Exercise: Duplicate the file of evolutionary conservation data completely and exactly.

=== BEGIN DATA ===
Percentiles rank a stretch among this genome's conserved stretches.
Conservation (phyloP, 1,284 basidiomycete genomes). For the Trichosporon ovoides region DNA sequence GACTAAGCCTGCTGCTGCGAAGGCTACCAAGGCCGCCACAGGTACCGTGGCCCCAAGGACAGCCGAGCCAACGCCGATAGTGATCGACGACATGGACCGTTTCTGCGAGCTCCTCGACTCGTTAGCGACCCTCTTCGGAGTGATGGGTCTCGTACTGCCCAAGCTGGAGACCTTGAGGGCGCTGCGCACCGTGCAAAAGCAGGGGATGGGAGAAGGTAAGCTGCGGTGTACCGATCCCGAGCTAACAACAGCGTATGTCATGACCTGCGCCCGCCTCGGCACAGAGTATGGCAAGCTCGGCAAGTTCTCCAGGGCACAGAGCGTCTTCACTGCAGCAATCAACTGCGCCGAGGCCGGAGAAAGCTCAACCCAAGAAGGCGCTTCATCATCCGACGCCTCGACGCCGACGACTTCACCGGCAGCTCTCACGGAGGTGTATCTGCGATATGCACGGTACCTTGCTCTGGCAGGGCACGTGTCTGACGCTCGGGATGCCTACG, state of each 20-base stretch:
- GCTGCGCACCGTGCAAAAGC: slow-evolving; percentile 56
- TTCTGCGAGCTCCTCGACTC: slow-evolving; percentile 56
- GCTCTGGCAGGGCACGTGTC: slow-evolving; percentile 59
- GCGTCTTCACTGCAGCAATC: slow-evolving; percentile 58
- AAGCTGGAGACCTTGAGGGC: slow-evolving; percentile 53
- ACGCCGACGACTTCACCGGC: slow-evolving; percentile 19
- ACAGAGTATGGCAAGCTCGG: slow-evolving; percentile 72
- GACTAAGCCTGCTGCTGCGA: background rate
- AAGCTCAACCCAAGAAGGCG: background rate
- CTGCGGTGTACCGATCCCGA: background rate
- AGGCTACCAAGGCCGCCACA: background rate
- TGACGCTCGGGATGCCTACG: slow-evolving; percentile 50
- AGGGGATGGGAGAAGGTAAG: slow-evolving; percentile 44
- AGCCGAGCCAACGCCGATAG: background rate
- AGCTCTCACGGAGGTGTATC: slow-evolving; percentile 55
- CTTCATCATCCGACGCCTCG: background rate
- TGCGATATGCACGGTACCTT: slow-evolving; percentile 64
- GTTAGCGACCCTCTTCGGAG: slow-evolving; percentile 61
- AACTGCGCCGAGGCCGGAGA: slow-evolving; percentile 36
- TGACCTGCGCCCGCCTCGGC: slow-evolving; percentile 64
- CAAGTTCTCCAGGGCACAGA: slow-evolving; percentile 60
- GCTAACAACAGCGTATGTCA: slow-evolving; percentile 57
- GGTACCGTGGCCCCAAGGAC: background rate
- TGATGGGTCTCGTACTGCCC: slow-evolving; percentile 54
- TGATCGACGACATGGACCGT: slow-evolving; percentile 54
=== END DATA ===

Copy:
Percentiles rank a stretch among this genome's conserved stretches.
Conservation (phyloP, 1,284 basidiomycete genomes). For the Trichosporon ovoides region DNA sequence GACTAAGCCTGCTGCTGCGAAGGCTACCAAGGCCGCCACAGGTACCGTGGCCCCAAGGACAGCCGAGCCAACGCCGATAGTGATCGACGACATGGACCGTTTCTGCGAGCTCCTCGACTCGTTAGCGACCCTCTTCGGAGTGATGGGTCTCGTACTGCCCAAGCTGGAGACCTTGAGGGCGCTGCGCACCGTGCAAAAGCAGGGGATGGGAGAAGGTAAGCTGCGGTGTACCGATCCCGAGCTAACAACAGCGTATGTCATGACCTGCGCCCGCCTCGGCACAGAGTATGGCAAGCTCGGCAAGTTCTCCAGGGCACAGAGCGTCTTCACTGCAGCAATCAACTGCGCCGAGGCCGGAGAAAGCTCAACCCAAGAAGGCGCTTCATCATCCGACGCCTCGACGCCGACGACTTCACCGGCAGCTCTCACGGAGGTGTATCTGCGATATGCACGGTACCTTGCTCTGGCAGGGCACGTGTCTGACGCTCGGGATGCCTACG, state of each 20-base stretch:
- GCTGCGCACCGTGCAAAAGC: slow-evolving; percentile 56
- TTCTGCGAGCTCCTCGACTC: slow-evolving; percentile 56
- GCTCTGGCAGGGCACGTGTC: slow-evolving; percentile 59
- GCGTCTTCACTGCAGCAATC: slow-evolving; percentile 58
- AAGCTGGAGACCTTGAGGGC: slow-evolving; percentile 53
- ACGCCGACGACTTCACCGGC: slow-evolving; percentile 19
- ACAGAGTATGGCAAGCTCGG: slow-evolving; percentile 72
- GACTAAGCCTGCTGCTGCGA: background rate
- AAGCTCAACCCAAGAAGGCG: background rate
- CTGCGGTGTACCGATCCCGA: background rate
- AGGCTACCAAGGCCGCCACA: background rate
- TGACGCTCGGGATGCCTACG: slow-evolving; percentile 50
- AGGGGATGGGAGAAGGTAAG: slow-evolving; percentile 44
- AGCCGAGCCAACGCCGATAG: background rate
- AGCTCTCACGGAGGTGTATC: slow-evolving; percentile 55
- CTTCATCATCCGACGCCTCG: background rate
- TGCGATATGCACGGTACCTT: slow-evolving; percentile 64
- GTTAGCGACCCTCTTCGGAG: slow-evolving; percentile 61
- AACTGCGCCGAGGCCGGAGA: slow-evolving; percentile 36
- TGACCTGCGCCCGCCTCGGC: slow-evolving; percentile 64
- CAAGTTCTCCAGGGCACAGA: slow-evolving; percentile 60
- GCTAACAACAGCGTATGTCA: slow-evolving; percentile 57
- GGTACCGTGGCCCCAAGGAC: background rate
- TGATGGGTCTCGTACTGCCC: slow-evolving; percentile 54
- TGATCGACGACATGGACCGT: slow-evolving; percentile 54